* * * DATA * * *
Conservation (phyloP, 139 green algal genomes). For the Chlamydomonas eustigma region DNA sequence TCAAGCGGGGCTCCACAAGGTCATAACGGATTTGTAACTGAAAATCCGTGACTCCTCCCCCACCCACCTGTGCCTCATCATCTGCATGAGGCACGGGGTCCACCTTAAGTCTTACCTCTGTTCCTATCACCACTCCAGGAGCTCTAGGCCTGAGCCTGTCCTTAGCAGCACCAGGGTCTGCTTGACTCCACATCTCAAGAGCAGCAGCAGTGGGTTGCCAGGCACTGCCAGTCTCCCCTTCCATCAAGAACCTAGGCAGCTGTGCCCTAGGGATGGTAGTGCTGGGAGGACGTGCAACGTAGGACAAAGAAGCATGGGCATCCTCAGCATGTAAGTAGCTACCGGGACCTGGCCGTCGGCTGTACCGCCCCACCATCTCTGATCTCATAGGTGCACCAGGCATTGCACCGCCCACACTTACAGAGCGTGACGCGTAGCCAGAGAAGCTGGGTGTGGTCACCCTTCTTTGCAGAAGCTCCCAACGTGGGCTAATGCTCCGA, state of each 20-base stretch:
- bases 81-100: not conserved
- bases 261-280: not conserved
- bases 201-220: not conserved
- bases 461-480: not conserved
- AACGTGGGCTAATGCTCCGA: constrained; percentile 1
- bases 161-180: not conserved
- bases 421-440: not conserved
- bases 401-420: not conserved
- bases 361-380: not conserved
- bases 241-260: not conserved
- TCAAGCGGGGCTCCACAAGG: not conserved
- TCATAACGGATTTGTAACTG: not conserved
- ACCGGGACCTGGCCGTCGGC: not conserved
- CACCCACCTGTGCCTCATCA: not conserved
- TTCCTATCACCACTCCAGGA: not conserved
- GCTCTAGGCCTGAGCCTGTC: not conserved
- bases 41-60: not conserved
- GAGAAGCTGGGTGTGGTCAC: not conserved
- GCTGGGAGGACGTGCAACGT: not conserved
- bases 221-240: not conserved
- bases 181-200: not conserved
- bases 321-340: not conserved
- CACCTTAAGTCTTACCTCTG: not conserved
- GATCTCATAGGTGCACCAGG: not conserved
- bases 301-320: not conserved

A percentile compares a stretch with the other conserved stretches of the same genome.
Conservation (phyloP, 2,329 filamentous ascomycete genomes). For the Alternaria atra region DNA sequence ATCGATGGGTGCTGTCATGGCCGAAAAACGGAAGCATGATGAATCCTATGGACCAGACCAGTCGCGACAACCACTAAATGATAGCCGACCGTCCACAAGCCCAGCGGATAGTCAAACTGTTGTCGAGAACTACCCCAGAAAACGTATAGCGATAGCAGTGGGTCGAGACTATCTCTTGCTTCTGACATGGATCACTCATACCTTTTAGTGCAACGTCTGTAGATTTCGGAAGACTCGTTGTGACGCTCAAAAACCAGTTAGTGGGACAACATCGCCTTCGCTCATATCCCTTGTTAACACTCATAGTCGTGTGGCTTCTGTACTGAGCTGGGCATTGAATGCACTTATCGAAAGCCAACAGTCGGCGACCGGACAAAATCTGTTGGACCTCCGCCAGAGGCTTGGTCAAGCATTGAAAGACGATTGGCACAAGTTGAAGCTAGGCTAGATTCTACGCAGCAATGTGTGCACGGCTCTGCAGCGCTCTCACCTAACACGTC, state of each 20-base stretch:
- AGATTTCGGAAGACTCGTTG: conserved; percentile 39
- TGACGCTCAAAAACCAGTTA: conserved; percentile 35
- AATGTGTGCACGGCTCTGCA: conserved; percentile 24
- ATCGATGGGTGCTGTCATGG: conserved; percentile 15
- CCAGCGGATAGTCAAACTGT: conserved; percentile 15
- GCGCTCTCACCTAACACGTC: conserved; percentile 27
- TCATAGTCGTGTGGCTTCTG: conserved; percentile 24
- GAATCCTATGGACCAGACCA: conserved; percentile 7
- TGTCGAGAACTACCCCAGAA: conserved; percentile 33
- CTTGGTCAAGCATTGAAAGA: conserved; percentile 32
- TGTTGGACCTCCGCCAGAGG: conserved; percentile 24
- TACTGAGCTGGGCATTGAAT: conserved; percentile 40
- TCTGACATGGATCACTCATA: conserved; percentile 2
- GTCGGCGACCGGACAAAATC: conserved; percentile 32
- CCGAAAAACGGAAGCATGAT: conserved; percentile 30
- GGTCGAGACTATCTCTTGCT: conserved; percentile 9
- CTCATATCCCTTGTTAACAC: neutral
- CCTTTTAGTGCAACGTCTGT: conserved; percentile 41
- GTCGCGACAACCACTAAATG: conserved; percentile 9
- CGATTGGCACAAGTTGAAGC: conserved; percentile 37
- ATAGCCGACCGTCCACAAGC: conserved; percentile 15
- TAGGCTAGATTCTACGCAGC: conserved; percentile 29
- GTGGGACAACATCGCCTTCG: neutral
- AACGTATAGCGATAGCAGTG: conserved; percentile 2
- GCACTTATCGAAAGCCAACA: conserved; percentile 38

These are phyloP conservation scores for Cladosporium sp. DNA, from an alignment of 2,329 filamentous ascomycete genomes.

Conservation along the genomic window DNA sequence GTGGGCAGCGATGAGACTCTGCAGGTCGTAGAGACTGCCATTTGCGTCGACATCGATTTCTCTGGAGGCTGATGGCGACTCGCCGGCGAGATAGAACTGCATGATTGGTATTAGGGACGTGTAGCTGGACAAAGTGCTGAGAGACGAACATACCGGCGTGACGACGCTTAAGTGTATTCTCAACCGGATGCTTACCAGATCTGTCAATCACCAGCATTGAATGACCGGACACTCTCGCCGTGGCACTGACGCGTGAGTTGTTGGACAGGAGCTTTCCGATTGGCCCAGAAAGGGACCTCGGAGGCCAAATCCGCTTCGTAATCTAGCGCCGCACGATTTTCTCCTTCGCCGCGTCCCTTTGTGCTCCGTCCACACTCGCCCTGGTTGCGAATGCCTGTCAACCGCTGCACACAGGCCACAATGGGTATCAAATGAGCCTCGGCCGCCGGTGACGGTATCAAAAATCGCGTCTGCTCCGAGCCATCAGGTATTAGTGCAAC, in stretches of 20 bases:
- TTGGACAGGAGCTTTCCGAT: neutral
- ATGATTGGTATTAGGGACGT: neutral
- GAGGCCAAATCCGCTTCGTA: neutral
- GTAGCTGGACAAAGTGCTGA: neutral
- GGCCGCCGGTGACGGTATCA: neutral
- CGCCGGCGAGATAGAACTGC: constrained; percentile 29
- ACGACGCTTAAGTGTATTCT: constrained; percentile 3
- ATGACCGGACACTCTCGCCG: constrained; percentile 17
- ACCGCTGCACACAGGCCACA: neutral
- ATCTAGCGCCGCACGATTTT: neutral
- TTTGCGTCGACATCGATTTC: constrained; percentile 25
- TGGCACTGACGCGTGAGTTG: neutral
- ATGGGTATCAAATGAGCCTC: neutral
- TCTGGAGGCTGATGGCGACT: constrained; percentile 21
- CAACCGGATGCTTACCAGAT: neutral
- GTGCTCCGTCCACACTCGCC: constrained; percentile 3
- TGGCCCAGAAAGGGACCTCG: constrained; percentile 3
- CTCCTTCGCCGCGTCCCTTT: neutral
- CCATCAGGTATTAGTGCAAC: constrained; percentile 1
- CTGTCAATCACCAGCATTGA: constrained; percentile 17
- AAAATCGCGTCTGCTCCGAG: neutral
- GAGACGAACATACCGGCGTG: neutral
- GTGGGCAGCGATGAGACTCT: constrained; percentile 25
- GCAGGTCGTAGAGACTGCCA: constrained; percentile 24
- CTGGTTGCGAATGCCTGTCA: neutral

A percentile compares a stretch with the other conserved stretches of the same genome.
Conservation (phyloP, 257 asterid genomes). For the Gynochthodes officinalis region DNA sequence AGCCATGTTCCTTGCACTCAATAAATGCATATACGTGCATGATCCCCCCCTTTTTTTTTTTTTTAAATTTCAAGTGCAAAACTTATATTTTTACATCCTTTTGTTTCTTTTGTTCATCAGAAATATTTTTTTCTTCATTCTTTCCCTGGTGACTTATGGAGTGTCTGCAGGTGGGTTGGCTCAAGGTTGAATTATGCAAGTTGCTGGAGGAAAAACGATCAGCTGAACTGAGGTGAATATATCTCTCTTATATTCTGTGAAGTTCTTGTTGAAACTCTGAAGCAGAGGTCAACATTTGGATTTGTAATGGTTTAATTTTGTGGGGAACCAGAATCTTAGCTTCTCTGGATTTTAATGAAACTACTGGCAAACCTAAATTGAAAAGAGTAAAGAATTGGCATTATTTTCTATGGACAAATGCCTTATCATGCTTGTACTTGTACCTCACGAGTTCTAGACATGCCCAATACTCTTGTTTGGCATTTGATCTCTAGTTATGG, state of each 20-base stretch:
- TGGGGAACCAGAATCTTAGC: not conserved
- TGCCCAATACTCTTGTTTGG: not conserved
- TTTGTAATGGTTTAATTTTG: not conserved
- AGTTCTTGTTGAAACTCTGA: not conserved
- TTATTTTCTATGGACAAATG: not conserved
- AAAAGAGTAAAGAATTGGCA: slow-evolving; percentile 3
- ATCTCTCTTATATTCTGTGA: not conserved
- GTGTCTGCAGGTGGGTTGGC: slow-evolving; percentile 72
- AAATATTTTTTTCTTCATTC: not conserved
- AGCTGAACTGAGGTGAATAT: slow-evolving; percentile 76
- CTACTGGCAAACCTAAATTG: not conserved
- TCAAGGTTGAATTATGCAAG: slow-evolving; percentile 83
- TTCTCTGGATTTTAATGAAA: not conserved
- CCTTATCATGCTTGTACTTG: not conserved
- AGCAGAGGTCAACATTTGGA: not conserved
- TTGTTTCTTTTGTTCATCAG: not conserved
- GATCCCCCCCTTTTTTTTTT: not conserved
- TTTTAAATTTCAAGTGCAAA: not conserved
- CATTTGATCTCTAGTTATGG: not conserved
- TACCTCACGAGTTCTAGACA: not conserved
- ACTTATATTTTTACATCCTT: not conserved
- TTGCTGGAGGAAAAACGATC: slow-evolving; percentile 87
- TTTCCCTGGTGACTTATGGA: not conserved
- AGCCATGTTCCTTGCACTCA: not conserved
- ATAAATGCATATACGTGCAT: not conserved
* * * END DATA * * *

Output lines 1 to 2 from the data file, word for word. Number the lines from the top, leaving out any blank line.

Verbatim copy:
Conservation (phyloP, 139 green algal genomes). For the Chlamydomonas eustigma region DNA sequence TCAAGCGGGGCTCCACAAGGTCATAACGGATTTGTAACTGAAAATCCGTGACTCCTCCCCCACCCACCTGTGCCTCATCATCTGCATGAGGCACGGGGTCCACCTTAAGTCTTACCTCTGTTCCTATCACCACTCCAGGAGCTCTAGGCCTGAGCCTGTCCTTAGCAGCACCAGGGTCTGCTTGACTCCACATCTCAAGAGCAGCAGCAGTGGGTTGCCAGGCACTGCCAGTCTCCCCTTCCATCAAGAACCTAGGCAGCTGTGCCCTAGGGATGGTAGTGCTGGGAGGACGTGCAACGTAGGACAAAGAAGCATGGGCATCCTCAGCATGTAAGTAGCTACCGGGACCTGGCCGTCGGCTGTACCGCCCCACCATCTCTGATCTCATAGGTGCACCAGGCATTGCACCGCCCACACTTACAGAGCGTGACGCGTAGCCAGAGAAGCTGGGTGTGGTCACCCTTCTTTGCAGAAGCTCCCAACGTGGGCTAATGCTCCGA, state of each 20-base stretch:
- bases 81-100: not conserved